Prepared by Kirsti Grinde
Introduction by Eva-Brit Fanger
1 volume* (1997)
The weekly Musikbladet: Ugerevue for Musik og Theater [The music magazine: Weekly review for music and theater] was published in Copenhagen from October 1884 to March 1895 by the music publisher Wilhelm Hansen. The chief editor Henrick Vissing Schytte, a music teacher and music critic who contributed to a number of Danish newspapers, was also owner of a Copenhagen music store. While editor of Musikbladet he prepared the first Danish music dictionary, the Nordisk Musiklexicon. As Copenhagen was regarded as the center of musical life in Denmark, Schytte believed the city should support a music periodical similar to those published in Christiania (Oslo) and Stockholm where music journals had long ago gained a foothold.
The content of the journal in its first years is, in general, composed of biographical studies, articles of historical interest, reviews of newly-published music, notes on forthcoming events at home and abroad, and concert and opera reviews. The leading articles focus on the characteristics of composers’ works—Haydn’s nature painting in the Creation, for example—on the analyses of significant compositions (such as Méhul’s Joseph and His Brothers, Wagner’s The Flying Dutchman, and Beethoven’s Missa solemnis), on comparisons of composers’ styles (Anton Rubinstein and Hans von Bülow), and, on biographies. From 1888 on, the subject matter of the lead articles shifts to other areas of interest; among these are the place of musicians in society, music from a hygienic point of view, psychological items (music and character, true and false in originality), and theoretical and pedagogical topics.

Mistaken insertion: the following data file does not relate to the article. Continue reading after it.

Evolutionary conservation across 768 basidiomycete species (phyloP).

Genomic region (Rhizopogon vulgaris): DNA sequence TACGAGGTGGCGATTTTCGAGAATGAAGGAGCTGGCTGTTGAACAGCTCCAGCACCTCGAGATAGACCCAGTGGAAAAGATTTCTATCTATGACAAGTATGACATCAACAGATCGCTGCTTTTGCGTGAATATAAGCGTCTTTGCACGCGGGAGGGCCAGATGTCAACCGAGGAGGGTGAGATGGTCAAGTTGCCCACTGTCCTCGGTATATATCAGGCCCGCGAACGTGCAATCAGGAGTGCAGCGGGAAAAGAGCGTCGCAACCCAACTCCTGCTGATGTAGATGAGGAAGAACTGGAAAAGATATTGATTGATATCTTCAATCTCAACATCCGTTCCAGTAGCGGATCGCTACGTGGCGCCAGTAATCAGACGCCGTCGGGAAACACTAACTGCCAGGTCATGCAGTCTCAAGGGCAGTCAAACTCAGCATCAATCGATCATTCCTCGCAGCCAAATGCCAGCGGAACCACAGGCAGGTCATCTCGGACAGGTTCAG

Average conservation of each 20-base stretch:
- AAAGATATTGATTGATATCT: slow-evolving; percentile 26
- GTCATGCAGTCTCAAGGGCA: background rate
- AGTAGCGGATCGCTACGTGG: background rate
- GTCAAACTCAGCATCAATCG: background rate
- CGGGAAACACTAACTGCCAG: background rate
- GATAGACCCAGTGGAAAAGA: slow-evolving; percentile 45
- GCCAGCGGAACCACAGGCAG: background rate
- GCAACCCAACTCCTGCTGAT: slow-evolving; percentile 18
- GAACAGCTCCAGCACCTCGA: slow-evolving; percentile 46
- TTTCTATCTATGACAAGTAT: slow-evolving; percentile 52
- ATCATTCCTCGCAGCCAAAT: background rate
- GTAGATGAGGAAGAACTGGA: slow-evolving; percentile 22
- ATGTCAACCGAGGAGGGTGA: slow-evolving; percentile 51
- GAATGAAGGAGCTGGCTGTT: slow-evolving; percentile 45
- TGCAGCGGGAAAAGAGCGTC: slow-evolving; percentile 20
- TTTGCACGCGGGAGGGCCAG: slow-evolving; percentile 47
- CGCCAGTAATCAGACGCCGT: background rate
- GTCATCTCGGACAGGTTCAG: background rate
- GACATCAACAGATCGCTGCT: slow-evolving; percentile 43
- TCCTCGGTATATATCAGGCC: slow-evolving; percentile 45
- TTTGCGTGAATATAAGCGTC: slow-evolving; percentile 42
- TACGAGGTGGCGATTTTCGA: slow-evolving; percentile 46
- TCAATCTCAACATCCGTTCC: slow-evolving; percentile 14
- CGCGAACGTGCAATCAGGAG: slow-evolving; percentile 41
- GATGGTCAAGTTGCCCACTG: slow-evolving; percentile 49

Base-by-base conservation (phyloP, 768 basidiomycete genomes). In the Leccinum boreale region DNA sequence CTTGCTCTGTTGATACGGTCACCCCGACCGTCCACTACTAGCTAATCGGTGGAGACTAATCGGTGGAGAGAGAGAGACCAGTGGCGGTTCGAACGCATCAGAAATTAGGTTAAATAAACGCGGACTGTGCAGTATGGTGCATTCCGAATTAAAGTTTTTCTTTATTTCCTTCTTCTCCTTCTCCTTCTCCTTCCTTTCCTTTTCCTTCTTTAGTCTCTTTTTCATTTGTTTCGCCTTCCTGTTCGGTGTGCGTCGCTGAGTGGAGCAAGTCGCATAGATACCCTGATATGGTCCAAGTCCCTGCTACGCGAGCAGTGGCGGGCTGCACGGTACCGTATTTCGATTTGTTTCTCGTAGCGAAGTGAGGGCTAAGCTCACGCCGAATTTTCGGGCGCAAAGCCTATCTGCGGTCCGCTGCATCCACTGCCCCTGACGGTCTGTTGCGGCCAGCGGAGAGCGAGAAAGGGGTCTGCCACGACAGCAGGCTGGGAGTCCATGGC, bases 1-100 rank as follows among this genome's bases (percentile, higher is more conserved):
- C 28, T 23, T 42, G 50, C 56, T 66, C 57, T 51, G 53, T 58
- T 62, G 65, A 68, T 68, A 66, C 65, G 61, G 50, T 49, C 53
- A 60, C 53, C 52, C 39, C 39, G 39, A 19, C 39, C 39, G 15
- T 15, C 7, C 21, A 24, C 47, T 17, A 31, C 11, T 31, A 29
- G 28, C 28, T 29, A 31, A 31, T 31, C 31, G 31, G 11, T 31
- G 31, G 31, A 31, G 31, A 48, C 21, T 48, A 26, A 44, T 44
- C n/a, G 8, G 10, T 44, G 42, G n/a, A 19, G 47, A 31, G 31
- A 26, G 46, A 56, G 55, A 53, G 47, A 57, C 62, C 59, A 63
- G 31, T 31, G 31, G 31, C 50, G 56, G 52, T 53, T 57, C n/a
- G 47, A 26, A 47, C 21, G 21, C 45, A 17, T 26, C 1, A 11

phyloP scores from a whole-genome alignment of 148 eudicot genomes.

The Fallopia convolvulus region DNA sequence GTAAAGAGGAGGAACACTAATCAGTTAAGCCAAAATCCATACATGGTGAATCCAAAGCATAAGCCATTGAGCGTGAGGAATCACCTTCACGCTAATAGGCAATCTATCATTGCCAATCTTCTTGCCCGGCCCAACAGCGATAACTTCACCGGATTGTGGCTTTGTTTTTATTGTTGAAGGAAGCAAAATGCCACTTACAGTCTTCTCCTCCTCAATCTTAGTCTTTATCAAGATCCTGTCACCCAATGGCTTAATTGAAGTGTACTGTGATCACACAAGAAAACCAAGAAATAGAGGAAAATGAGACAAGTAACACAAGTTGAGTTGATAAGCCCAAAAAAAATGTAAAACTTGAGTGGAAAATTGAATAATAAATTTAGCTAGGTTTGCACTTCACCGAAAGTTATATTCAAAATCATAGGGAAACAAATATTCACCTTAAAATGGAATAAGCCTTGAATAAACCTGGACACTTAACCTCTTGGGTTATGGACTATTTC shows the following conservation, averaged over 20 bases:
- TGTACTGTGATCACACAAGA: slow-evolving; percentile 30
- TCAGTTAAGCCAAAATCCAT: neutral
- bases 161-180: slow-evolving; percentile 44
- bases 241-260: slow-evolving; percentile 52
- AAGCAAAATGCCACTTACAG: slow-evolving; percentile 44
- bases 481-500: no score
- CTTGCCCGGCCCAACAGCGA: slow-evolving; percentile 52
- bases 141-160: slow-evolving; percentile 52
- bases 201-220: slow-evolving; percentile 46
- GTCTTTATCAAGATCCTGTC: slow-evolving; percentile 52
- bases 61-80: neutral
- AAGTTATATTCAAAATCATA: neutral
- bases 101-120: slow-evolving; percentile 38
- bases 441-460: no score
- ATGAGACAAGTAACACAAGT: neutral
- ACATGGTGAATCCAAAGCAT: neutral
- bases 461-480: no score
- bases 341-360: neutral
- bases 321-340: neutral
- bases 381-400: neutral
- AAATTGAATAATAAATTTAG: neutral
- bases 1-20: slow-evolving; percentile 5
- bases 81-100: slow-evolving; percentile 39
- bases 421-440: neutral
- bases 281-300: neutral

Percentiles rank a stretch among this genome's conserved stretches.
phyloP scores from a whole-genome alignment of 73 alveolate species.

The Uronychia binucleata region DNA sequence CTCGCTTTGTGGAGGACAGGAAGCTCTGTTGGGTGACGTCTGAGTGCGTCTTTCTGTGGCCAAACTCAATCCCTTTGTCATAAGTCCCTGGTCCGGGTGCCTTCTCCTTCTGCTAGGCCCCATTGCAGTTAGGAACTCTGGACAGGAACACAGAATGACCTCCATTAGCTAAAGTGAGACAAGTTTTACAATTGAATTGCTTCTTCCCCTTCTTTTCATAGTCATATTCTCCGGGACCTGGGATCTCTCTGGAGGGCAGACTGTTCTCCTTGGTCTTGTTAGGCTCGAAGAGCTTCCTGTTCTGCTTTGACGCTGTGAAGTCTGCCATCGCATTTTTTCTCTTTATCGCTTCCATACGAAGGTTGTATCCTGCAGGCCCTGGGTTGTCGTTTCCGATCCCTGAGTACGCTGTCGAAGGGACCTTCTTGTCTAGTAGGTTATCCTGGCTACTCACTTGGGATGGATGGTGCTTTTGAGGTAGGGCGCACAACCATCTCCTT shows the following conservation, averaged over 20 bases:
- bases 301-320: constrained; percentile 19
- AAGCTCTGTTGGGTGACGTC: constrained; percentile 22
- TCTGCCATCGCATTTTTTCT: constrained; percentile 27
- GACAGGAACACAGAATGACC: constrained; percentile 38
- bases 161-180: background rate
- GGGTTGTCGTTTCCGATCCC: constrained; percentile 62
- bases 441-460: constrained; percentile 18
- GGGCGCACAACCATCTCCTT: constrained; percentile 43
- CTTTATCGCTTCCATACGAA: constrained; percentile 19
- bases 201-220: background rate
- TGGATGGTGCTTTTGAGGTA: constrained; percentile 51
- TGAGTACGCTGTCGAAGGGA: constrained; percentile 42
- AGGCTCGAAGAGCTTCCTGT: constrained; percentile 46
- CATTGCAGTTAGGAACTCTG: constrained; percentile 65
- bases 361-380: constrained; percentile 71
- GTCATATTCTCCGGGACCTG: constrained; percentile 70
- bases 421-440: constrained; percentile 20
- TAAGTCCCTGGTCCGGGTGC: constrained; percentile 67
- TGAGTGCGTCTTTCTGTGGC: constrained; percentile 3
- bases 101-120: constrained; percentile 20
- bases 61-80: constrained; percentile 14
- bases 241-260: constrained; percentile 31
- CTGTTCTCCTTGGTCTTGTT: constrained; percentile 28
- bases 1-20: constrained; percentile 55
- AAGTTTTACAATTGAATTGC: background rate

Beginning in 1888 music supplements for piano solo or duet, and for voice and piano—by a number of composers including Edvard Grieg, Carl Nielsen, Christian Sinding and Agathe Backer Gröndhal—are inserted into the journal.
* Hard bound with
- Tidsskrift for Musik (Copenhagen, 1857-1859)
- Nordisk Tidsskrift for Musik (Copenhagen, 1871-1873)
- Skandinaviske Signaler (Copenhagen, 1894-1895)